I’m 21 weeks pregnant today and having a consult with a new OB. When I first got pregnant and went to a well-regarded midwifery group that was comfortable with taking me as a VBAC (Vaginal Birth After Cesarean) I thought I was all set. At my first appointment, they mentioned I would need to have a consult with an OB from the hospital where I’d deliver, but did not seem concerned that I would not be an acceptable patient.
Fast forward a few months and last week I finally met with that OB. True to form for the narrow-minded, lawsuit-fearing, fat-hating, knife-happy bad guy OB stereotype, the OB was not on board with my having a VBAC at his hospital. His reasons- my weight (I am obese) and the size of my first child (9lb 6oz, deemed by him to be “humungous”).
Now, both of those reasons are medically accepted risk factors (although from what I gather, the “obesity means increased C-section rate” isn’t well-studied to correct for doctor-perceived risk, meaning OBs are more likely to insist on a C-section because they think there is a danger, versus a C-section is actually necessary).
If the doctor had said, “We are a small community hospital and don’t have surgical teams at the ready 24/7 or a NICU, thus your risk factors exclude you as a VBAC candidate under our hospital’s VBAC protocol,” I wouldn’t have been mad, disappointed, but not mad. However, he didn’t leave it at that. He had to tell me how poor my chances for a successful VBAC were and advise me of the futility of trying.
Um, he’s a medical doctor not a fortune teller. My single previous pregnancy and birth are not a sufficient sample-size on which to extrapolate. Also, even if my chances of a successful VBAC are low, it doesn’t mean it isn’t worth a shot to try and avoid major abdominal surgery.
So frustrating. And thus, I am 21 weeks and searching out another practice/hospital that will take me so that I may attempt a VBAC. After my c-section with Mabel, the midwife and OB who attended the birth assured me that there was no reason I couldn’t try for a VBAC in the future. They chalked my failure to progress with her poor positioning (neither face-up, nor face-down, but cock-eyed) and felt it was a fluke and not an indicator that I was incapable of a vaginal delivery.
I’m a scientist. I know there are risks. I also know that you can plan all you want and you aren’t guaranteed the birth you planned on.
However, I also know that the American College of Obstetricians and Gynecologists (ACOG) issued the following guidelines:
Attempting a vaginal birth after cesarean (VBAC) is a safe and appropriate choice for most women who have had a prior cesarean delivery, including for some women who have had two previous cesareans, according to guidelines released today by The American College of Obstetricians and Gynecologists. Source.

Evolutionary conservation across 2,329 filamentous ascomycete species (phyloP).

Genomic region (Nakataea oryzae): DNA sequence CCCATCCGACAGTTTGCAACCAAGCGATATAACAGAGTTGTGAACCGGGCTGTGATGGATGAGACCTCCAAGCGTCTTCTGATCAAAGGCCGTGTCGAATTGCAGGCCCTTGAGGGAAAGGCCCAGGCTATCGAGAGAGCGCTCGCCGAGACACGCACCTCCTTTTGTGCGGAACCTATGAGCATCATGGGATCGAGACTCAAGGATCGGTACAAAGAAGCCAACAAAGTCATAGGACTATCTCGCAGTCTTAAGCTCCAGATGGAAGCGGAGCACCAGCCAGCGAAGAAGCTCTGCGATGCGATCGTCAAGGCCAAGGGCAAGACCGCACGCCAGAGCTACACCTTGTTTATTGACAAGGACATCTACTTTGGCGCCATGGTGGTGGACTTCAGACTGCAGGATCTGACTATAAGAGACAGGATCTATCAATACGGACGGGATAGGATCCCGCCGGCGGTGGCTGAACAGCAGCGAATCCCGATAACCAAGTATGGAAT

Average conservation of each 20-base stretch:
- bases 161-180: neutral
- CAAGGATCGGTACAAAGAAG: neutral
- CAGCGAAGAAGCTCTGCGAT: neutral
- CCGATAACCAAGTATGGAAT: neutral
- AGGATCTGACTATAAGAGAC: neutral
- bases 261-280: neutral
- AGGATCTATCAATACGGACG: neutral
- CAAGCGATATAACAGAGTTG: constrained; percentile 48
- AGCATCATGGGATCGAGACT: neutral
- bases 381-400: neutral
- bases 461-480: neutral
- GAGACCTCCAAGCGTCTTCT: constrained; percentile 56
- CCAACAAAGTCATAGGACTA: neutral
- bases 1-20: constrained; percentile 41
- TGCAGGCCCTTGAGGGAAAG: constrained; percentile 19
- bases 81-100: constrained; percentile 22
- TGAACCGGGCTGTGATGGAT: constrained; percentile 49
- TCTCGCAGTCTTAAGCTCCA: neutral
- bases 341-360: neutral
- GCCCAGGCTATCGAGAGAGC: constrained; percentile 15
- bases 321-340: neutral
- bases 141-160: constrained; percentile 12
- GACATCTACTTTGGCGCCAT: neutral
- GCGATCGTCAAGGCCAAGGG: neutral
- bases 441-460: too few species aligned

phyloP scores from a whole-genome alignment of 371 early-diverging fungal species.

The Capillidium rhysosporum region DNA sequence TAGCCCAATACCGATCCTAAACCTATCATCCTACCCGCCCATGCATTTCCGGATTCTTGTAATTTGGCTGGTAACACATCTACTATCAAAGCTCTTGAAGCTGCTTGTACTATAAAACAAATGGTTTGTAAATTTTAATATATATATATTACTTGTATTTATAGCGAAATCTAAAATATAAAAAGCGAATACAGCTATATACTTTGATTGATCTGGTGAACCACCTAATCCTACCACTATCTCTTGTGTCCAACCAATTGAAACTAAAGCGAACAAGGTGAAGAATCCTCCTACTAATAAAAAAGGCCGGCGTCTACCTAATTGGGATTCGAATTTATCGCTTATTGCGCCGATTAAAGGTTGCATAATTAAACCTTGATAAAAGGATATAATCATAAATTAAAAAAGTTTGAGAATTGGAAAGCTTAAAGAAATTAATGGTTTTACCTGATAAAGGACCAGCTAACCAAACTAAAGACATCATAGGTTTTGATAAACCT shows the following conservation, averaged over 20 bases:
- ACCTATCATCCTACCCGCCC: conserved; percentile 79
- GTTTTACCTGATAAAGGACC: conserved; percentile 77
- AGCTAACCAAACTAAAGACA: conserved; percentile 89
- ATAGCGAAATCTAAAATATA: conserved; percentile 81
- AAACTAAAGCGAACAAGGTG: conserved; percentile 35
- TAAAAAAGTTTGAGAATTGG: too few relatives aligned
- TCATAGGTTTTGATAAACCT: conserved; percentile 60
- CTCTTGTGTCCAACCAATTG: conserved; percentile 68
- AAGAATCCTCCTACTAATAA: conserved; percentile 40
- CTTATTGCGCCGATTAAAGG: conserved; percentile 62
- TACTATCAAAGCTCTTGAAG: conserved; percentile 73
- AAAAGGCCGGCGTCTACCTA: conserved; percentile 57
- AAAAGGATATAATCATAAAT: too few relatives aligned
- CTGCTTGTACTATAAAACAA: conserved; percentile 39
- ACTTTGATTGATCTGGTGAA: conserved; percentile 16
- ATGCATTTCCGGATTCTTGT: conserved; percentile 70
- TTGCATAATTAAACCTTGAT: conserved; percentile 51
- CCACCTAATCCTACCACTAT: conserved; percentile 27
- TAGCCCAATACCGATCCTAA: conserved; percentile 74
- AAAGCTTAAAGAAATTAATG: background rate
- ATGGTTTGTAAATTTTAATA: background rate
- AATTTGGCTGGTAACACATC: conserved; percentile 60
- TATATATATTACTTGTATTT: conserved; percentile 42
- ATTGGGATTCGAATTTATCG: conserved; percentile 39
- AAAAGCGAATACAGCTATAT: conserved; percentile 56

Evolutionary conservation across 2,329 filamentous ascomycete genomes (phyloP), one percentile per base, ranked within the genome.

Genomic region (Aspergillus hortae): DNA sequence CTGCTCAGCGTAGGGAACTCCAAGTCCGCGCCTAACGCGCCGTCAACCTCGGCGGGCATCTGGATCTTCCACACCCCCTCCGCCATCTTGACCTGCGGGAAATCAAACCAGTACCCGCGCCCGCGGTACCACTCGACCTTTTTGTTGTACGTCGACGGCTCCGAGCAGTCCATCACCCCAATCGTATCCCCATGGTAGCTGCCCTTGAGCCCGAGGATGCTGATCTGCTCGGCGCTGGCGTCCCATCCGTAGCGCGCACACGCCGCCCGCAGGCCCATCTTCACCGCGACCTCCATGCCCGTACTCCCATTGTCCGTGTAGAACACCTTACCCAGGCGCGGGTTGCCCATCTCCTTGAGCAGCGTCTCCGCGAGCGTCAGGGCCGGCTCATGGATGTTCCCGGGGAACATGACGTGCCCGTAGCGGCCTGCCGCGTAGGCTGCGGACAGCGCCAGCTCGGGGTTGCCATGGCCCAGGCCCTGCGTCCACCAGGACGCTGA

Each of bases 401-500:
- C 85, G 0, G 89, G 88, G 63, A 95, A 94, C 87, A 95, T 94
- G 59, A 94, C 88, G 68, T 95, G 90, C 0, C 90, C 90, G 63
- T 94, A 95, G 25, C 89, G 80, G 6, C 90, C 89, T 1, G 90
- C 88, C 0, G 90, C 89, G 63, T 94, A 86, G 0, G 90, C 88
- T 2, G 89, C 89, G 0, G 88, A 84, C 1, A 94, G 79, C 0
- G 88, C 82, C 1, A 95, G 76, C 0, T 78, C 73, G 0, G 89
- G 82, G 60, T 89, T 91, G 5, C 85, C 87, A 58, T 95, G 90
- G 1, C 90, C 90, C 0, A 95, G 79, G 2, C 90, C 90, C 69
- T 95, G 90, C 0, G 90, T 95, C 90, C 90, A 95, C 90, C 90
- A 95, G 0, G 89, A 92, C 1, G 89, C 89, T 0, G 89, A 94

Based on the science and recommendations, the doctor should have said, “You don’t fit in this hospital’s protocol, I encourage you, based on ACOG guidelines to find another provider at another hospital that is better equipped to help you attempt a VBAC.”
Thusly, I am searching for a new provider.
With impeccable timing, today, my cousin posted a link to this article in The Sun about Ina May Gaskin- the most well-known and well-respected midwife in US and probably the world: Oh Baby: Ina May Gaskin on the medicalization of birth. I love that Gaskin speaks in citations- she mentions her facts and data and their source. When there is insufficient evidence for her to draw a conclusion, she doesn’t offer an opinion, she states that there hasn’t been enough research. What a breath of science-minded fresh air.
The two particular quotes (out of many) from Gaskin that stood out to me are below:
The U.S. maternal death rate steadily decreased between 1936 and 1982. At that point it leveled off for a few years and then began rising. Women today actually face twice the chance that their mothers did of dying from pregnancy-related causes.
A vaginal birth has always been safer for the mother. The risk of death of the mother is three times greater for c-section than for vaginal birth. If we’re talking about emergency c-section only, this figure rises to four times greater. (Source)
I will continue to advocate for myself, I will push to receive care informed by science and medicine, not unsupported opinion and baseless predictions. That I have to go to such great lengths to find a practitioner to provide such care is a terrible shame.